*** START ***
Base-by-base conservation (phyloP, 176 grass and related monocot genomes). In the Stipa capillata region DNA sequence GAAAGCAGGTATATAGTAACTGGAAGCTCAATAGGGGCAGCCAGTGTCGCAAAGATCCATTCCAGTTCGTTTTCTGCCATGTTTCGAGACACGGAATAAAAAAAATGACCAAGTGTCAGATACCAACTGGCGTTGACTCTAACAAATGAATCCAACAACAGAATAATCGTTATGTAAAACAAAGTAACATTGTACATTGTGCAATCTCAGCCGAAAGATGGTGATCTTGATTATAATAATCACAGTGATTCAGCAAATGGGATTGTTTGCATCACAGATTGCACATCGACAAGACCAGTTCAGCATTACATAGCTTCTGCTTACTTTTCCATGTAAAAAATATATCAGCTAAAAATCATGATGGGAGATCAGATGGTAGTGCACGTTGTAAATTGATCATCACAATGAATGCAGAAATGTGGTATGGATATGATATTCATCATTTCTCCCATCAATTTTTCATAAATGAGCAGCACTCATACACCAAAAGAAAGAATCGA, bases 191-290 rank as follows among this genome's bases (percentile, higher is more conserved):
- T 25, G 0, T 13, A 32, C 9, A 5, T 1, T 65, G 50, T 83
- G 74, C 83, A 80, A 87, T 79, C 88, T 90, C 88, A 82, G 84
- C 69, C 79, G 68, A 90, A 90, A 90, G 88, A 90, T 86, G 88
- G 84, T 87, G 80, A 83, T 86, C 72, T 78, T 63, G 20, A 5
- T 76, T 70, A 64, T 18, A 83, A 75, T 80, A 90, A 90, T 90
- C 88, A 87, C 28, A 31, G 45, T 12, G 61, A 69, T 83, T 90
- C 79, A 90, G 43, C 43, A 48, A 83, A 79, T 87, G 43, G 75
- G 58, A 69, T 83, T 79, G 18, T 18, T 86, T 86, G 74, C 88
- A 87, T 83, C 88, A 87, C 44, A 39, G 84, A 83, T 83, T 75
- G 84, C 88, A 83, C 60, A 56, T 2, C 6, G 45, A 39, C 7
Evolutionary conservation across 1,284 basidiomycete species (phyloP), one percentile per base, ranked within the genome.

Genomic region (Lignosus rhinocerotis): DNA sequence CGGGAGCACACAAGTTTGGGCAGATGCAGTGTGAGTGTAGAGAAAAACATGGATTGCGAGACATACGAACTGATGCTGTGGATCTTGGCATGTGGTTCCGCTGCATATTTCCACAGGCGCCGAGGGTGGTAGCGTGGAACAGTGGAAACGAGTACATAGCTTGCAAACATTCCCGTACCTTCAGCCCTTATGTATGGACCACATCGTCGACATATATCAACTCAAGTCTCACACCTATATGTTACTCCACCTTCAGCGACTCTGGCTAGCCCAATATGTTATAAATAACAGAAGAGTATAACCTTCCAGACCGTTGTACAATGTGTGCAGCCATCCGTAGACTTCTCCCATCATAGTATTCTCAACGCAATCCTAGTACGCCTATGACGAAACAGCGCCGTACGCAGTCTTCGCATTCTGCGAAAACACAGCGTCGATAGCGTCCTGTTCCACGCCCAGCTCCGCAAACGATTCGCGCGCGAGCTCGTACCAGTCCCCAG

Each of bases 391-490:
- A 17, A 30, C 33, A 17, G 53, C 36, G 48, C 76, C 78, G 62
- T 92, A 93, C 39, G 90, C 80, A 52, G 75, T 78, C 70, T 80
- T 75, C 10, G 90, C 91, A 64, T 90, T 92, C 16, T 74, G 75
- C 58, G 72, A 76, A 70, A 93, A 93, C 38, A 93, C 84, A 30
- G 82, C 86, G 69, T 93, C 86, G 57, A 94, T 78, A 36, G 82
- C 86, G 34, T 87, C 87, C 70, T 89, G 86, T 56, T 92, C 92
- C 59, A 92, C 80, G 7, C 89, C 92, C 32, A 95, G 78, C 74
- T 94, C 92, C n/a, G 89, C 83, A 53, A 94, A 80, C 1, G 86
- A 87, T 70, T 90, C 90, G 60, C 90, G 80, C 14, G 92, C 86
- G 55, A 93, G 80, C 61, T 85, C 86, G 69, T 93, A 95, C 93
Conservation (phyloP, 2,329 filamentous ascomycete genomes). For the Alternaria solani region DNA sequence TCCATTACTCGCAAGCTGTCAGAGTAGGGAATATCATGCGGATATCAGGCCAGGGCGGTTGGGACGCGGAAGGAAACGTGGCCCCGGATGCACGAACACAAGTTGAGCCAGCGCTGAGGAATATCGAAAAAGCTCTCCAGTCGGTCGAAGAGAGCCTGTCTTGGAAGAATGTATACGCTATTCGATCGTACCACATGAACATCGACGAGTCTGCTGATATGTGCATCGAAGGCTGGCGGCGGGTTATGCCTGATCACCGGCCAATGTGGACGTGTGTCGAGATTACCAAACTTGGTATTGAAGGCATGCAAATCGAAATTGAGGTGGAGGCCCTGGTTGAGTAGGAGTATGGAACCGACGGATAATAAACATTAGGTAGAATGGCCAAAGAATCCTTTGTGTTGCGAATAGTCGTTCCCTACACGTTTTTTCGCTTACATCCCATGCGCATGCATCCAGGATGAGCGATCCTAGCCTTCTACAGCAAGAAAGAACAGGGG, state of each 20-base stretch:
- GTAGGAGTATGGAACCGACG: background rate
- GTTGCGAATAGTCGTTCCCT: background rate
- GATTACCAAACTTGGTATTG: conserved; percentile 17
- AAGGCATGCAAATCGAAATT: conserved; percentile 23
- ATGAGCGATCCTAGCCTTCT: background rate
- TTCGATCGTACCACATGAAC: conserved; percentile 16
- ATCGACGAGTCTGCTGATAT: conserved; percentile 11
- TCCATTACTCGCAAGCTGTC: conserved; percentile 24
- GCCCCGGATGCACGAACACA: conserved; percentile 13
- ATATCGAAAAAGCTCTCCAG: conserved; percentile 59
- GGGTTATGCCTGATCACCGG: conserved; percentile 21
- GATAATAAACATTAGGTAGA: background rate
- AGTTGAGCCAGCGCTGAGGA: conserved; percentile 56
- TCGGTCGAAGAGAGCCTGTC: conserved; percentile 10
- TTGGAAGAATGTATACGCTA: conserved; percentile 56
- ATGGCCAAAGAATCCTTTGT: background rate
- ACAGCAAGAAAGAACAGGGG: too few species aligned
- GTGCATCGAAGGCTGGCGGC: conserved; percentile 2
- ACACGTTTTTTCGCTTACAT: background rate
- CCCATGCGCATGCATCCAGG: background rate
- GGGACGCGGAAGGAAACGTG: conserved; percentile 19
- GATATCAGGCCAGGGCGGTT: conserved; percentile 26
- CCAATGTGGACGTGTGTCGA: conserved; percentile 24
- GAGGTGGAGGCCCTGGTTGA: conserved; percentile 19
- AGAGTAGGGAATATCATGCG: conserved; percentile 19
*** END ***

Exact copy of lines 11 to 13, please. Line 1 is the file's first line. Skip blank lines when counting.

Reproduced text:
- G 84, C 88, A 83, C 60, A 56, T 2, C 6, G 45, A 39, C 7
Evolutionary conservation across 1,284 basidiomycete species (phyloP), one percentile per base, ranked within the genome.

Genomic region (Lignosus rhinocerotis): DNA sequence CGGGAGCACACAAGTTTGGGCAGATGCAGTGTGAGTGTAGAGAAAAACATGGATTGCGAGACATACGAACTGATGCTGTGGATCTTGGCATGTGGTTCCGCTGCATATTTCCACAGGCGCCGAGGGTGGTAGCGTGGAACAGTGGAAACGAGTACATAGCTTGCAAACATTCCCGTACCTTCAGCCCTTATGTATGGACCACATCGTCGACATATATCAACTCAAGTCTCACACCTATATGTTACTCCACCTTCAGCGACTCTGGCTAGCCCAATATGTTATAAATAACAGAAGAGTATAACCTTCCAGACCGTTGTACAATGTGTGCAGCCATCCGTAGACTTCTCCCATCATAGTATTCTCAACGCAATCCTAGTACGCCTATGACGAAACAGCGCCGTACGCAGTCTTCGCATTCTGCGAAAACACAGCGTCGATAGCGTCCTGTTCCACGCCCAGCTCCGCAAACGATTCGCGCGCGAGCTCGTACCAGTCCCCAG